The Port Arthur News
A Port Arthur boy battling cancer has become a source of emotional strength for his family.
DaSean Harmanson, 7, is undergoing treatment at Texas Children’s Hospital in Houston for medulloblastoma, a form of brain cancer.
With three surgeries behind him and radiation and chemotherapy in his immediate future, DaSean remains pretty much upbeat. His mother, TaKilwa Harmanson, said he pushes her every day and gives her energy and his Granny, Noel Ozen-Brown, said he has promised he will “wrestle” with her when he is released from the hospital.
The journey toward his diagnosis came from the persistence of his parents, who kept telling doctors that something just wasn’t right. A typical rough-and-tumble boy, DaSean enjoys playing football and jumping on the trampoline and is normally very active, so when he began growing tired easily, going to bed early and not wanting to get up for school in the morning, the parents took notice. DaSean’s eating habits also changed and he began losing weight.
“The next week the tiredness continued, then he began to vomit every morning,” Harmanson said by phone.
Several rounds of blood tests were done on different occasions, none of which showed anything abnormal, she said. Then one day during football practice, he had a frightening experience.
“He blacked out. I asked him ‘what do you mean?’ He said ‘Momma, it seems like my eyes are closed but they’re not really closed,’” the mother said.
Harmanson went to a local hospital, where she told the physicians to perform more extensive tests and wouldn’t take no for an answer.
“They came back and said ‘Mom, you were right. He has something on the back of his brain that’s not supposed to be there,” she said. “He went from zero to 100 so fast. Thank God we noticed the changes in our son.
DaSean was sent to Texas Children’s Hospital in Houston, where, in late September, he underwent his first procedure, which took about eight hours. During that time, his heart rate began to drop, so surgeons decided to split the procedure into two surgeries to reduce the fluid forming on his brain and bring his heart rate back to normal.
Three days later was the major surgery to remove two tumors from his brain. A small portion of one of the tumors was left because of its proximity to DaSean’s brain stem, she said. Additional testing performed recently showed cancer cells in his spinal fluid.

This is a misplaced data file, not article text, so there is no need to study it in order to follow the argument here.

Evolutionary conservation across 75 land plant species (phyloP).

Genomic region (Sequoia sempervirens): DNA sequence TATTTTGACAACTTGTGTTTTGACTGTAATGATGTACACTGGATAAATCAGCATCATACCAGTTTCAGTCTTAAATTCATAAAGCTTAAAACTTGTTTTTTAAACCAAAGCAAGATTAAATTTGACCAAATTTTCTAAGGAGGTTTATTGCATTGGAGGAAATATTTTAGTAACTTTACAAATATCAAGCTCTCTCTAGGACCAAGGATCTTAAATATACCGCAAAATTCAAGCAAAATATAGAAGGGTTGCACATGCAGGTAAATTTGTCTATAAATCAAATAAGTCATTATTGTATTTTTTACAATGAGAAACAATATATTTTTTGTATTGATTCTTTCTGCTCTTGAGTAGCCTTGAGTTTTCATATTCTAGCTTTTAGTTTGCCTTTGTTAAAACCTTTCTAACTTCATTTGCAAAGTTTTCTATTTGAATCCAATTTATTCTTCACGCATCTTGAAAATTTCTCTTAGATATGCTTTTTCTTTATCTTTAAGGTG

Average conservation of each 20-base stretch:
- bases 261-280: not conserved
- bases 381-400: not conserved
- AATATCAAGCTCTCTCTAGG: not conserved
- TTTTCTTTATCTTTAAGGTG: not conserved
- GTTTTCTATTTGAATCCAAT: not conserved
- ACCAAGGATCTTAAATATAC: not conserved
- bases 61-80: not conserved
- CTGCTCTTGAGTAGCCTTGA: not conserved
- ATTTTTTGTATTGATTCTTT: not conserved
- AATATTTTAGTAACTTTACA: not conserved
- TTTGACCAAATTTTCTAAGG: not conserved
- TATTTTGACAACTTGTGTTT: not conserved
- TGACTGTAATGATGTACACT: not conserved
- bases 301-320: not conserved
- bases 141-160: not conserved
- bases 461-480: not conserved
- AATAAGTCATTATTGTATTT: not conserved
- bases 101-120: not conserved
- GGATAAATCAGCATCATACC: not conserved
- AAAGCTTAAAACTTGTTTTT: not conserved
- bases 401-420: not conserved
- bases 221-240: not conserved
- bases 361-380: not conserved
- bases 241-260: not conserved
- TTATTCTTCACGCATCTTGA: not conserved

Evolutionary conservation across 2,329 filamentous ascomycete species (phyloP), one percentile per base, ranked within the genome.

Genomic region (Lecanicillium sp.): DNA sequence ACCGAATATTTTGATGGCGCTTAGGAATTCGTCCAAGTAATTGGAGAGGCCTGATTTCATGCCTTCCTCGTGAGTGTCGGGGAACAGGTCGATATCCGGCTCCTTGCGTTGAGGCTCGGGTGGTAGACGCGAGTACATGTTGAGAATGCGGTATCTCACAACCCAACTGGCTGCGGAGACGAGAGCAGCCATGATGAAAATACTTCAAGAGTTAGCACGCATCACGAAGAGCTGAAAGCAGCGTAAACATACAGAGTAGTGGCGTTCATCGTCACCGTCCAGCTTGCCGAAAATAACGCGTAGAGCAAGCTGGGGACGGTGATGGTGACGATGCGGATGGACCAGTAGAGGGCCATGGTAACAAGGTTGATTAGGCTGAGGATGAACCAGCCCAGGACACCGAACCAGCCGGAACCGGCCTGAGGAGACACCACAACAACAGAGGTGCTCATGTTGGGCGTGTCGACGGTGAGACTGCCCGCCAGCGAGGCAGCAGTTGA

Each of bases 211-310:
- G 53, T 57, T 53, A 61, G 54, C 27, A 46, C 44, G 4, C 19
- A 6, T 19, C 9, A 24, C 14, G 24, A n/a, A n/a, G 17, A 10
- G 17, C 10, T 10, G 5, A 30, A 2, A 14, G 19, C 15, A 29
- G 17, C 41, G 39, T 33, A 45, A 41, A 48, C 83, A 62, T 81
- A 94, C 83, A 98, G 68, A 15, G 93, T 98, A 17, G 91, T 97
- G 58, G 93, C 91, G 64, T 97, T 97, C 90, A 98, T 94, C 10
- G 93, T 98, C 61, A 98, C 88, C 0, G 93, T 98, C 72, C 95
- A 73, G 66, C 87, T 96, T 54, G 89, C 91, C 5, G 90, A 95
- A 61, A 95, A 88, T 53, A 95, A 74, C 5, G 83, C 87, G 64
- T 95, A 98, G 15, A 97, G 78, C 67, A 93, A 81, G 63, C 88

Last week the child began vomiting again and suffering headaches, and he underwent another procedure to remove fluid that had built up in his brain.
He must now go through six to eight weeks of radiation, then months of chemotherapy.
“It upset me because I know there’s a lot he wants to do, but you can’t question God about anything,” she said. “He (DaSean) is giving me my energy. I have stopped a lot of crying and am now praying. This will be a long journey; the whole process can take eight months.”
His father, Lesley Harmanson, an Army veteran, was stationed in Iraq. The mother said DaSean’s attitude is helping both parents keep their chin up.
His grandmother called DaSean a strong individual.
“He calls me Granny, he tries to pamper me,” Ozen-Brown said. “He tells me ‘Granny, as soon as I get better, we’ll wrestle. He’s strong for all of us.”
DaSean has two sisters and an older brother and is very happy when he is able to go home on weekends. He can no longer attend school because of the illness and treatment.
“It’s hard on me and his dad,” the mother said. “I still kind of feel guilty that I can’t be there for my children because our son needs us more at this time.”
The parents are receiving help with the other children from family members and spend the week in Houston. Then on Monday mornings they get up early, return to Houston and radiation treatments starts at 7 a.m., she said.
An account has been set up at 5 Point Credit Union to assist the family of DaSean. Donations may be made to Account No. 4455192.
DaSean will celebrate his eighth birthday on Nov. 27 — the day before Thanksgiving. Harmanson said the family is planning to do something big for DaSean’s birthday.
Harmanson is “claiming” through God that her son is healed and he will walk out of the hospital cancer free after his treatments are completed.
“It’s a long process (treatments) but what keeps me going is what’s on the other side — he’s gonna be better than before. He’s already a strong person, and he will be stronger after this,” she said. “He asked me ‘momma, why am I going through this? I said ‘don’t worry baby, God only picks his strongest.’”